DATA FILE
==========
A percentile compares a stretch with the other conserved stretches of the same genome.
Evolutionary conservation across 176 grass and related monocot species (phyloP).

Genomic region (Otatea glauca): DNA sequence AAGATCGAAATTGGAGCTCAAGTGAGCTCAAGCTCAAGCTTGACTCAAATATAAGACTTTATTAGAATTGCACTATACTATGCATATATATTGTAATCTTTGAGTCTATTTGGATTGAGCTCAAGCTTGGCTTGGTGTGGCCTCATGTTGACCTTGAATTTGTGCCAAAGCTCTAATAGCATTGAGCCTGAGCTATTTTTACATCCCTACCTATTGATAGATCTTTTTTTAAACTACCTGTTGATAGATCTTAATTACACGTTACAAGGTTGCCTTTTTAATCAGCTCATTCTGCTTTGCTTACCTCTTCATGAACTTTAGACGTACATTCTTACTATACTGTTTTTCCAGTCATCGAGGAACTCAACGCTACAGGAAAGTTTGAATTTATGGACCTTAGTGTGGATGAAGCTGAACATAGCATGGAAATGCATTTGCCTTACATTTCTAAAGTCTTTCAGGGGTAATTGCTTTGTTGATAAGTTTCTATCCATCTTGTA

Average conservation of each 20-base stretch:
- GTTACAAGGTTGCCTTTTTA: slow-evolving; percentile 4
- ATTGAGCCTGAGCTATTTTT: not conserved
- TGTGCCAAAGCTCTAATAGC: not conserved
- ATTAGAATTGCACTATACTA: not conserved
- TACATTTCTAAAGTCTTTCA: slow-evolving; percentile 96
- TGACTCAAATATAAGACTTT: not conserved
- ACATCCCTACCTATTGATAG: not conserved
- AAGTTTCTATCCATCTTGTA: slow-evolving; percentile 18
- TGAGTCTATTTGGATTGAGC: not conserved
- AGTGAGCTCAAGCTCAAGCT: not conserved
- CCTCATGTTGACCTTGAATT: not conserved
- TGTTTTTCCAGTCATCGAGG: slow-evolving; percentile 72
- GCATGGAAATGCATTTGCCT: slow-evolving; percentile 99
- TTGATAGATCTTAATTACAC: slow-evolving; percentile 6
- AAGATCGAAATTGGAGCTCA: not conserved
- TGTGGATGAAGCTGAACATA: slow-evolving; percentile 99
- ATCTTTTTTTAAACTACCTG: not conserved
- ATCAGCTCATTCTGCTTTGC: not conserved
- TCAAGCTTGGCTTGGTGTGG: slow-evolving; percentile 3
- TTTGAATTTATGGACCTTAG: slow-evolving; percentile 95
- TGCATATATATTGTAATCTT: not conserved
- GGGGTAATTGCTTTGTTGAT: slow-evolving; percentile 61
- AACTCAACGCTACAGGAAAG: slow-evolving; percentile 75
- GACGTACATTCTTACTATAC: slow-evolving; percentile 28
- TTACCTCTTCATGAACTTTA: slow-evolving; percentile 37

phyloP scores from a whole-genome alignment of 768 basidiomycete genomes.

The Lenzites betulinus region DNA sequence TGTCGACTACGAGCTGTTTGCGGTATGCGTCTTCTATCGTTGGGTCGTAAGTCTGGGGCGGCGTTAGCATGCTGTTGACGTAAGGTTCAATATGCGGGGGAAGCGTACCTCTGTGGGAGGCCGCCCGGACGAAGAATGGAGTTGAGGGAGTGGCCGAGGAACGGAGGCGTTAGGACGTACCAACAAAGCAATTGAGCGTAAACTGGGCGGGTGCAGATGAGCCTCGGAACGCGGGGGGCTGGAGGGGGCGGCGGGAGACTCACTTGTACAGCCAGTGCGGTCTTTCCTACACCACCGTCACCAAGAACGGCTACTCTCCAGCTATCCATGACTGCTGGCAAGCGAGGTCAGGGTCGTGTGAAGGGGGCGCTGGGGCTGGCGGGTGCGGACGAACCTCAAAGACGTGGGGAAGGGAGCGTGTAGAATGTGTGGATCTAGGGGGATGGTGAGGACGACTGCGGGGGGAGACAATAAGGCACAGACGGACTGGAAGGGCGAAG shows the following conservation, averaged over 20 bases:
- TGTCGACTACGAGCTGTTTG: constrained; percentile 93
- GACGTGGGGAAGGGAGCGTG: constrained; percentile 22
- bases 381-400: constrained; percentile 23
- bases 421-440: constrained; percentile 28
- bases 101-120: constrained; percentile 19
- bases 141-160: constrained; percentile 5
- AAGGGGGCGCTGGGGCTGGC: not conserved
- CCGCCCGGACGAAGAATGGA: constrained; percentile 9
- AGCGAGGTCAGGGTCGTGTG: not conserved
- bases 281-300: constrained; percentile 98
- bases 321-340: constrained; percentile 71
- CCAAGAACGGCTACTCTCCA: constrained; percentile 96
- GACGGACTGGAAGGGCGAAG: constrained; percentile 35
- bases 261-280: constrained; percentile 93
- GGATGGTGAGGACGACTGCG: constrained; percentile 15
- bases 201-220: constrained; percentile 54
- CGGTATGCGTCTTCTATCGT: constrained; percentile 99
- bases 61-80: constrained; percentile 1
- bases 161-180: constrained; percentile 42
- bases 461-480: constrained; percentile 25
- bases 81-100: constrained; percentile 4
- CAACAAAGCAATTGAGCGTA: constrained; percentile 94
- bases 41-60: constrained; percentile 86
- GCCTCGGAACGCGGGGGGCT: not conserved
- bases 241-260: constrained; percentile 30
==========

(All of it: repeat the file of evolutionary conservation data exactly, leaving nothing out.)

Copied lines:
A percentile compares a stretch with the other conserved stretches of the same genome.
Evolutionary conservation across 176 grass and related monocot species (phyloP).

Genomic region (Otatea glauca): DNA sequence AAGATCGAAATTGGAGCTCAAGTGAGCTCAAGCTCAAGCTTGACTCAAATATAAGACTTTATTAGAATTGCACTATACTATGCATATATATTGTAATCTTTGAGTCTATTTGGATTGAGCTCAAGCTTGGCTTGGTGTGGCCTCATGTTGACCTTGAATTTGTGCCAAAGCTCTAATAGCATTGAGCCTGAGCTATTTTTACATCCCTACCTATTGATAGATCTTTTTTTAAACTACCTGTTGATAGATCTTAATTACACGTTACAAGGTTGCCTTTTTAATCAGCTCATTCTGCTTTGCTTACCTCTTCATGAACTTTAGACGTACATTCTTACTATACTGTTTTTCCAGTCATCGAGGAACTCAACGCTACAGGAAAGTTTGAATTTATGGACCTTAGTGTGGATGAAGCTGAACATAGCATGGAAATGCATTTGCCTTACATTTCTAAAGTCTTTCAGGGGTAATTGCTTTGTTGATAAGTTTCTATCCATCTTGTA

Average conservation of each 20-base stretch:
- GTTACAAGGTTGCCTTTTTA: slow-evolving; percentile 4
- ATTGAGCCTGAGCTATTTTT: not conserved
- TGTGCCAAAGCTCTAATAGC: not conserved
- ATTAGAATTGCACTATACTA: not conserved
- TACATTTCTAAAGTCTTTCA: slow-evolving; percentile 96
- TGACTCAAATATAAGACTTT: not conserved
- ACATCCCTACCTATTGATAG: not conserved
- AAGTTTCTATCCATCTTGTA: slow-evolving; percentile 18
- TGAGTCTATTTGGATTGAGC: not conserved
- AGTGAGCTCAAGCTCAAGCT: not conserved
- CCTCATGTTGACCTTGAATT: not conserved
- TGTTTTTCCAGTCATCGAGG: slow-evolving; percentile 72
- GCATGGAAATGCATTTGCCT: slow-evolving; percentile 99
- TTGATAGATCTTAATTACAC: slow-evolving; percentile 6
- AAGATCGAAATTGGAGCTCA: not conserved
- TGTGGATGAAGCTGAACATA: slow-evolving; percentile 99
- ATCTTTTTTTAAACTACCTG: not conserved
- ATCAGCTCATTCTGCTTTGC: not conserved
- TCAAGCTTGGCTTGGTGTGG: slow-evolving; percentile 3
- TTTGAATTTATGGACCTTAG: slow-evolving; percentile 95
- TGCATATATATTGTAATCTT: not conserved
- GGGGTAATTGCTTTGTTGAT: slow-evolving; percentile 61
- AACTCAACGCTACAGGAAAG: slow-evolving; percentile 75
- GACGTACATTCTTACTATAC: slow-evolving; percentile 28
- TTACCTCTTCATGAACTTTA: slow-evolving; percentile 37

phyloP scores from a whole-genome alignment of 768 basidiomycete genomes.

The Lenzites betulinus region DNA sequence TGTCGACTACGAGCTGTTTGCGGTATGCGTCTTCTATCGTTGGGTCGTAAGTCTGGGGCGGCGTTAGCATGCTGTTGACGTAAGGTTCAATATGCGGGGGAAGCGTACCTCTGTGGGAGGCCGCCCGGACGAAGAATGGAGTTGAGGGAGTGGCCGAGGAACGGAGGCGTTAGGACGTACCAACAAAGCAATTGAGCGTAAACTGGGCGGGTGCAGATGAGCCTCGGAACGCGGGGGGCTGGAGGGGGCGGCGGGAGACTCACTTGTACAGCCAGTGCGGTCTTTCCTACACCACCGTCACCAAGAACGGCTACTCTCCAGCTATCCATGACTGCTGGCAAGCGAGGTCAGGGTCGTGTGAAGGGGGCGCTGGGGCTGGCGGGTGCGGACGAACCTCAAAGACGTGGGGAAGGGAGCGTGTAGAATGTGTGGATCTAGGGGGATGGTGAGGACGACTGCGGGGGGAGACAATAAGGCACAGACGGACTGGAAGGGCGAAG shows the following conservation, averaged over 20 bases:
- TGTCGACTACGAGCTGTTTG: constrained; percentile 93
- GACGTGGGGAAGGGAGCGTG: constrained; percentile 22
- bases 381-400: constrained; percentile 23
- bases 421-440: constrained; percentile 28
- bases 101-120: constrained; percentile 19
- bases 141-160: constrained; percentile 5
- AAGGGGGCGCTGGGGCTGGC: not conserved
- CCGCCCGGACGAAGAATGGA: constrained; percentile 9
- AGCGAGGTCAGGGTCGTGTG: not conserved
- bases 281-300: constrained; percentile 98
- bases 321-340: constrained; percentile 71
- CCAAGAACGGCTACTCTCCA: constrained; percentile 96
- GACGGACTGGAAGGGCGAAG: constrained; percentile 35
- bases 261-280: constrained; percentile 93
- GGATGGTGAGGACGACTGCG: constrained; percentile 15
- bases 201-220: constrained; percentile 54
- CGGTATGCGTCTTCTATCGT: constrained; percentile 99
- bases 61-80: constrained; percentile 1
- bases 161-180: constrained; percentile 42
- bases 461-480: constrained; percentile 25
- bases 81-100: constrained; percentile 4
- CAACAAAGCAATTGAGCGTA: constrained; percentile 94
- bases 41-60: constrained; percentile 86
- GCCTCGGAACGCGGGGGGCT: not conserved
- bases 241-260: constrained; percentile 30